Tacoma, United States: Jordan Spieth's breakout season caught fire Sunday as he followed up his Masters victory by emerging from a crowded leaderboard to claim his first US Open title.
Jordan Spieth. Pic/AFP
Spieth is fast becoming the posterboy for American golf over the fading Tiger Woods, as he became the first player to capture the Masters and US Open in the same year since Woods did it in 2002. The 21-year-old Texan's stunning one-stroke victory over fellow American Dustin Johnson and South African Louis Oosthuizen at Chambers Bay golf course gets Spieth halfway home to an unprecedented calendar-year Grand Slam.
Spieth fired a closing one-under 69 for a five-under 275 total, denying a first time major championship for Johnson, who suffered a heartbreaking defeat after he three-putted on 18 including a putt to win the tournament. Johnson shot a 70 for a four-under 276 total to finish in a tie for second with Oosthuizen, who had a sizzling 67. Johnson missed his eagle putt for the win and then had a four-foot putt at the last to force a 18-hole playoff on Monday but he missed it.
Spieth is the youngest champion of the US Open since the legendary Bobby Jones in 1923 and the youngest player to win two career majors since Gene Sarazen in 1922. For the first time since 1973, four players headed into the final round with a share of the lead, comprising Spieth, Jason Day, Johnson and Branden Grace. Spieth was the first to blink, falling back with a bogey at the first.
He edged his way back into a share of the lead with Grace going down the back nine and a snaking 27-foot birdie putt at the 16th put him three clear with two to play as the South African hit out of bounds for a double bogey. He took a double bogey of his own at the 17th but birdied the last to take the lead. Playing in the final pairing, Johnson reached the par-five green in two and had a 12-foot eagle putt to win his first major title.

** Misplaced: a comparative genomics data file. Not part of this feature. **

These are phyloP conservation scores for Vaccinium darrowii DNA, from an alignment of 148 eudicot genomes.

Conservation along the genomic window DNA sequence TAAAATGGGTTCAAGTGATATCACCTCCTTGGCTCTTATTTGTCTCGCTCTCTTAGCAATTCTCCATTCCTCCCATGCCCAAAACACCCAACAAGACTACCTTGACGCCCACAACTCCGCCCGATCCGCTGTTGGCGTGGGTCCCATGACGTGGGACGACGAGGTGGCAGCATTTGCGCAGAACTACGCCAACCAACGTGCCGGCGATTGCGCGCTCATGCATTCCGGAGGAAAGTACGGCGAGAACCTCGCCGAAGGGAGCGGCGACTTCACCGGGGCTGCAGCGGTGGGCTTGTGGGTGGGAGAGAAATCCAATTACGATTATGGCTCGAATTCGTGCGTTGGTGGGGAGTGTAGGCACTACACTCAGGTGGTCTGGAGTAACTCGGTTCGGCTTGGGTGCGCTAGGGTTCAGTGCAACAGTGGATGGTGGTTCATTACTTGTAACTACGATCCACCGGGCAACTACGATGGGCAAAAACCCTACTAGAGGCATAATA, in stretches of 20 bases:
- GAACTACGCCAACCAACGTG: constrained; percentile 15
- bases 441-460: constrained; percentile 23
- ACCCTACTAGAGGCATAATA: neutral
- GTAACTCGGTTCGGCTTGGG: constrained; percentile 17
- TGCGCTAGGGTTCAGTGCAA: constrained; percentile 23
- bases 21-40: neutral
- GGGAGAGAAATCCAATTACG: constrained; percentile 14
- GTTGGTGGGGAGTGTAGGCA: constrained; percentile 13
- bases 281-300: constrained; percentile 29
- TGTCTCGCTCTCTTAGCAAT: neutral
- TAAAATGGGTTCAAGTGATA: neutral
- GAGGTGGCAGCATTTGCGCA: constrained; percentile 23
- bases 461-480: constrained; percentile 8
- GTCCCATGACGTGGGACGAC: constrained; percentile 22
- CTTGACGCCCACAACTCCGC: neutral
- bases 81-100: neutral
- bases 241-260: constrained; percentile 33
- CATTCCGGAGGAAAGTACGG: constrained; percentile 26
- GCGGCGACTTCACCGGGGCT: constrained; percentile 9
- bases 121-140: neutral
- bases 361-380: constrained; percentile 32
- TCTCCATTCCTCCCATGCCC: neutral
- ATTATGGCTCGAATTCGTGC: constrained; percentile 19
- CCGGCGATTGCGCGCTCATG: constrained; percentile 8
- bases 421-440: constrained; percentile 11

That effort slipped agonisingly four feet past and he missed the one back to force the playoff. Three players were tied for fourth - Australians Adam Scott (64) and Cameron Smith (68) and South African Branden Grace (71). Spieth used all the tricks he had in his bag but the biggest ace up his sleeve Sunday was his caddie Michael Greller who started his career at Chambers Bay.
The long hitting Johnson was trying to conquer the Chambers Bay course and claim a first major championship many believe he is long overdue having come close in all four Grand Slam tournaments in the past. Spieth, who won his first major at Augusta in April, was the biggest name among the co-leading quartet who had all won at some stage this year.
That includes Day, who courageously battled vertigo through the final three rounds, to shoot a closing 74 and finish at even-par 280, five strokes back of Spieth. Much criticised over the week by many players for its fiery fairways and bumpy greens, the links-type Chambers Bay course was again set to be a monster challenge at 7,384 yards.
Conditions though were perfect as they had been throughout the week. The biggest mover of the day Sunday was world number one Rory McIlroy, who shot a four-under 66. McIlroy, who has won two of the last three majors, started the day eight shots off the pace and at one point on the back nine got to within two of the leader. "I played a great front nine," McIlroy said.
"Instead of making two birdies on way in I made two bogeys which was disappointing." Day instantly became the crowd favourite after a frightening vertigo attack near the end of his second round that caused him to collapse in front of the ninth hole grandstand. He was still suffering in the final round, but soldiered on to finish with three birdies, five bogeys and a double bogey.
Johnson is the biggest hitter on the PGA Tour and this year just when it appeared he was adding some a finesse around the greens to his game his putter let him down at the final hole. The 27-year-old Grace battled Spieth down the stretch but the South African slumped badly on the 16th hole, finishing with a double bogey to Spieth's birdie for a three-shot swing.